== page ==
Moving is a big effort and a stressful undertaking, but it is a necessity. Moving house is one thing, but moving into an apartment block can be another thing entirely. There are endless lists and suggestions for how to pack, professional help to consider, and what to remember on moving day for a house move, but here is a specialised advice article on moving into an apartment. See our Ultimate Moving House Checklist for more general advice.
Moving house from a quiet suburban street to another wide street with shoulders presents different challenges to a move in an urban vertical block on a busy city street with little parking space. But do not fear, a little research and preparation makes apartment moves just as manageable. Speaking in generalities, here are some of the differences.
- Street: Suburban streets can have large shoulders and free parking spaces all days of the week. Narrow, busy city streets often have limited parking spaces. Research your street to find out.
- Access: A house might have it’s own private driveway, footpath, and porch. In the case of a house, you have the keys and can leave the door unlocked for movers coming in and out. Some apartments have narrow driveways, or low roofed underground car parks making truck access challenging. Also, many apartment buildings require an electronic pass or code to enter the lobby and or lift.
- Stairs: While some houses have stairs at the entrance or leading to a second floor, it is unlikely that moving into a house requires travelling multiple flights. On the other hand, if an apartment building doesn’t have a lift, you might be in the situation of carrying boxes up multiple flights of stairs.
- Lift: Some modern homes feature a lift, but not many. However a lift becomes a part of daily life for apartment dwellers. Using a lift on your moving day saves you from climbing stairs but presents other challenges and problem solving opportunities. You will also have to have a plan for any items too big for the lift.
Moving trucks are long, wide, and generally troublesome to park. Not only is there the size and dimensions of the truck to consider, but also the swing doors at the back that need space to open and allow pedestrian flow around the vehicle. Scout out your new street before the day of the move. Find out what street parking is available, how long it lasts, and if there is off-street parking available. If there is off-street parking or an underground carpark, we recommend contacting the building manager to discuss use of the carpark, height restrictions, and turning circles. You don’t want to arrive at the property with a full truck and not know where to park. Make the moving day as stress-free as possible by planning ahead.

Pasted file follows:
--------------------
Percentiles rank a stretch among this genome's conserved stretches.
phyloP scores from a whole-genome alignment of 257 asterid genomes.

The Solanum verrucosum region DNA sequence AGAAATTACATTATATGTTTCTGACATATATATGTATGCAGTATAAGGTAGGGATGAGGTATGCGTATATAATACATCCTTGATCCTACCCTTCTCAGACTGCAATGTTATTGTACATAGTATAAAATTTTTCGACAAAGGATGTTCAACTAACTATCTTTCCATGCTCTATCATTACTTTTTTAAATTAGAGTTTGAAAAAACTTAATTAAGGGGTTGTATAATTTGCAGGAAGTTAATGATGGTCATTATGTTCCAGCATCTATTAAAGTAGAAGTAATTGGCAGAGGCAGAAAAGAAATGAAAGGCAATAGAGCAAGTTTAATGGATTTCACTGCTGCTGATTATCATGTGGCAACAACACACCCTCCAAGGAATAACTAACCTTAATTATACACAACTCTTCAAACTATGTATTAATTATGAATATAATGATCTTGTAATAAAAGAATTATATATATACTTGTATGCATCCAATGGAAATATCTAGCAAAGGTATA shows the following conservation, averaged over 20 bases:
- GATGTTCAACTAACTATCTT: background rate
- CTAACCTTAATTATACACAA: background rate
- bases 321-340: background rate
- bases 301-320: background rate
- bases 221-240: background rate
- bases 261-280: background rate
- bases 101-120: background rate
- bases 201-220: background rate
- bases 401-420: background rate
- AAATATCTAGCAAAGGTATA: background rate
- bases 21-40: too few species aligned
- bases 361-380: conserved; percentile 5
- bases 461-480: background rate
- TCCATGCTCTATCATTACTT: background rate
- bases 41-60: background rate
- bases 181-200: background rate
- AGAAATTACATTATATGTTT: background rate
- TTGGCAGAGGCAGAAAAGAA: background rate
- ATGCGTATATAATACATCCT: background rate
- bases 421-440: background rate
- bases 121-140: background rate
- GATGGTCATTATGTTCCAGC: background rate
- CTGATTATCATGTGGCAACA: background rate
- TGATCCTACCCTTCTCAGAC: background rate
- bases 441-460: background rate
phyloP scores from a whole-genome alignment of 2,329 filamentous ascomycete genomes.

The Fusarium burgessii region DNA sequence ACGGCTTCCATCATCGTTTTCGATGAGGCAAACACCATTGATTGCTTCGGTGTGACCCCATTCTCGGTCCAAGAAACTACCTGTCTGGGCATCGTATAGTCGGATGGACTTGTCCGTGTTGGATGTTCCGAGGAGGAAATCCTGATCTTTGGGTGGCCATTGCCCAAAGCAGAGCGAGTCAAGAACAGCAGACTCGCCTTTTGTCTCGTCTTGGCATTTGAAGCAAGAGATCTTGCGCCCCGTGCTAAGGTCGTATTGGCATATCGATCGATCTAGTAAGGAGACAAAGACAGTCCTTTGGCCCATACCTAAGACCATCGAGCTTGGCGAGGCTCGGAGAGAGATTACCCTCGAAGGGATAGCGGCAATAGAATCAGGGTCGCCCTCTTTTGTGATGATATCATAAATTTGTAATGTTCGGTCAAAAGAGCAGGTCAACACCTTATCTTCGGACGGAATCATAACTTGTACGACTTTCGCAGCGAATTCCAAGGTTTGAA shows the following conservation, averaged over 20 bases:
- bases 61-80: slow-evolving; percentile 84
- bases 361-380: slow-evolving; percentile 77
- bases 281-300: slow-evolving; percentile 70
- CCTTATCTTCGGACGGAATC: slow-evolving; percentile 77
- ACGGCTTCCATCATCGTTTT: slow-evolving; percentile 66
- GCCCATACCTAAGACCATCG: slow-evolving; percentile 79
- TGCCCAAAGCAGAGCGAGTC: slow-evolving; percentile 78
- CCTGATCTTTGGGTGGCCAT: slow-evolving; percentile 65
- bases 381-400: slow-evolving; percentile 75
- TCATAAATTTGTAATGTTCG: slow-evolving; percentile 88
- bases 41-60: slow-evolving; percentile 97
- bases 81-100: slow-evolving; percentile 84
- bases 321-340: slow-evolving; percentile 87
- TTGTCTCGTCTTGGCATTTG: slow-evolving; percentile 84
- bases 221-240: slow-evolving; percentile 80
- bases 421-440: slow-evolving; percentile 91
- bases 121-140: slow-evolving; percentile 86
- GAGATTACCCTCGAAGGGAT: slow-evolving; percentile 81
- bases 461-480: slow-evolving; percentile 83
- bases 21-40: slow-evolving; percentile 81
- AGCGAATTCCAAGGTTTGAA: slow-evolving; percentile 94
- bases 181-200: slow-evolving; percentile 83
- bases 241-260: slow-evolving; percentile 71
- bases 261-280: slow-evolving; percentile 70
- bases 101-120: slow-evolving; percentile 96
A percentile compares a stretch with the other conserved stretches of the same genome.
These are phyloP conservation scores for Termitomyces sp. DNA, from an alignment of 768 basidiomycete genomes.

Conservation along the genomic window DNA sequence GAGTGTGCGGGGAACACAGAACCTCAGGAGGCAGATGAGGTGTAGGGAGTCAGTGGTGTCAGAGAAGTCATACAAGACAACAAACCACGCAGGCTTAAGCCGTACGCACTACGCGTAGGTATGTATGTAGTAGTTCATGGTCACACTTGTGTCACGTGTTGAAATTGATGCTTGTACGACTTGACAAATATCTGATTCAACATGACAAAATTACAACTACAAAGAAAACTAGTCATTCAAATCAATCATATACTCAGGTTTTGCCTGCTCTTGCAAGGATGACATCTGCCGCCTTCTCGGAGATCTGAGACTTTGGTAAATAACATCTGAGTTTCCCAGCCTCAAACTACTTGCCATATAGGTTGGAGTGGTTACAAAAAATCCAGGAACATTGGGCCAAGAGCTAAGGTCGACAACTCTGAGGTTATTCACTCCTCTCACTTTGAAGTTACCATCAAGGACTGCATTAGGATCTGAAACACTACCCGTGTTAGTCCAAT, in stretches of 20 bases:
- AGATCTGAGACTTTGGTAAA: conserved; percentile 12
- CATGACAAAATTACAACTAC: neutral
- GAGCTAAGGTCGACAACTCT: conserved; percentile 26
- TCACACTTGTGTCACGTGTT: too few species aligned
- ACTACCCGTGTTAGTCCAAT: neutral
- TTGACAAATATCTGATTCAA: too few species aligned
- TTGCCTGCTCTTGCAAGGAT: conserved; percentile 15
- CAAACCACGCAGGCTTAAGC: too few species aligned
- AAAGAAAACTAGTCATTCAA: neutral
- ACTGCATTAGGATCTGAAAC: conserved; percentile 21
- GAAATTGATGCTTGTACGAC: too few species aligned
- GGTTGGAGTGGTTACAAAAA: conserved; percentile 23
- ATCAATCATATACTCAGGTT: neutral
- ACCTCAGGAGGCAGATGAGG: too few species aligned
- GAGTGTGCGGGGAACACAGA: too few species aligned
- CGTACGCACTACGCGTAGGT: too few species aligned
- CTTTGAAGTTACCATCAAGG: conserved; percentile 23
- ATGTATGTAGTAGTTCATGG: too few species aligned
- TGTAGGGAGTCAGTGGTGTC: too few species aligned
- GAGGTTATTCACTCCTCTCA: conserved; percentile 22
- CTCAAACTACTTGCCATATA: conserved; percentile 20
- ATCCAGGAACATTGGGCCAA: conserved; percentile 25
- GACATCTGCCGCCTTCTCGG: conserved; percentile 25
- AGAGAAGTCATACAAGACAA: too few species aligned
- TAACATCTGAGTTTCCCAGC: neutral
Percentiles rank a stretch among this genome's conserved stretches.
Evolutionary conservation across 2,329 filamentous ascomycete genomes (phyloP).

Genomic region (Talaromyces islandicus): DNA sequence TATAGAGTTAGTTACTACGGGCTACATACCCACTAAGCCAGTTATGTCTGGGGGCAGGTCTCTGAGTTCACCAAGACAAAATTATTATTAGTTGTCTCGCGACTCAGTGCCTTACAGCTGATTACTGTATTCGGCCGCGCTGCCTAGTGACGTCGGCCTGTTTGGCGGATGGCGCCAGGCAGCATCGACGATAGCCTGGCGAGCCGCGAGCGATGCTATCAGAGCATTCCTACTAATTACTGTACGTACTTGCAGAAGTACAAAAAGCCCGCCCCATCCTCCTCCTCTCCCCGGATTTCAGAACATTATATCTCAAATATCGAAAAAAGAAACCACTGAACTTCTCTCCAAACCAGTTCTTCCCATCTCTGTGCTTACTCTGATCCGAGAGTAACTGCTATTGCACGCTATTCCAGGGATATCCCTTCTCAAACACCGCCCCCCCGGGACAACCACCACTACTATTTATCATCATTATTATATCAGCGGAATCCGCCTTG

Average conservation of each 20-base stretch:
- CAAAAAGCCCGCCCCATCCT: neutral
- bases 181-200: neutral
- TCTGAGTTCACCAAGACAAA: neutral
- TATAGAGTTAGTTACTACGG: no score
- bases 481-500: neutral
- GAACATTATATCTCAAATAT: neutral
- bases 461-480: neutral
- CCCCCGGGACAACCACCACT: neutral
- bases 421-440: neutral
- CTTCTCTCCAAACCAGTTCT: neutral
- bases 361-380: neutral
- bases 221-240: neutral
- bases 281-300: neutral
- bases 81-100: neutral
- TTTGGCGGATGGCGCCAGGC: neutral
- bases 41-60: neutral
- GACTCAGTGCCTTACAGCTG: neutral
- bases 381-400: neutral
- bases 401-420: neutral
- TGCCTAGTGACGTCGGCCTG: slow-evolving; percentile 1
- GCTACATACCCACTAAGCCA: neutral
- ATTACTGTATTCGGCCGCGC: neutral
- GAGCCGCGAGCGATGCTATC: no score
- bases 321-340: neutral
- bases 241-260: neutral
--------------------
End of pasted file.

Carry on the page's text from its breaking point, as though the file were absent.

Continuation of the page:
The lift is another situation in which forward planning is essential. There are a few things to consider.
Firstly, protecting the lift: many buildings have legal requirements regarding moving and lift use. Often you are required to take only fully wrapped items in the lift or request drapes, covers, or protective lining for the lift on your moving day. Lifts are expensive and complicated electronic machines and damaging them is the last thing you want to do on your first day in the building. So, contact the building manager to find out the rules and organise your move.
Secondly, booking the lift: you will also need to contact the building manager in order book the lift for the period of your move. Booking the lift means you get a certain time frame in which your use of it is prioritised. This is a form of etiquette to other building users/residents, and also hopefully reduces your lift waiting time.
Thirdly, will furniture fit: A lift is a limited space with set dimensions and volume. Unlike corridors or stairs, where a slight rotation into the opening doorway works like magic, there is no leeway in a lift. Either your couch fits or it doesn’t fit. It is best to have some idea before you turn up in the foyer wielding a couch that font fit in the lift. When you contact the building manager to discuss the above, also ask for the lift’s dimensions. Or visit the building and measure it yourself. And compare the measurements to those of your largest or most awkward furniture pieces.
How to keep your belongings safe and secure during an apartment move? Depending on your level of optimism, these points may cause concern or be irrelevant. Moving into an apartment has multiple points at which to consider security; at the unlocked truck on the street, the doors to the apartment building foyer, the foyer, the lift, the corridor on your level, and the open apartment door. To optimise the time is takes to complete the move, ideally all of these points of entry would remain open to let people flow in and out carrying boxes. To shut and lock each entry point after every box or dining chair would take time and possibly multiple sets of keys/swipe-cards. For the very cautious, this could mean enlisting lots of friends so that there is always someone in the apartment, someone in the foyer and someone at the truck, to keep an eye on things and hold doors open (plus three people to actually do the carrying). It also depends on how many belongings you are moving and how big the foyer is. If it’s possible to empty the truck into the foyer in one go, lock the truck, and proceed to send everything up in the lift, good for you. Moving is a logistics game. There are many possible solutions. Find the one which best suits your moving needs.
What to consider
Remember the differences between moving to a house and moving to an apartment. They are many and varied. Do your research ahead of time; scout the street, plan where to park, contact the building manager, book the lift, and think about your security plan. How many people are you going to need to help out? Put your safety first and then proceed to think about the safety of your belongings.
For further moving advice see our Ultimate Moving House Checklist.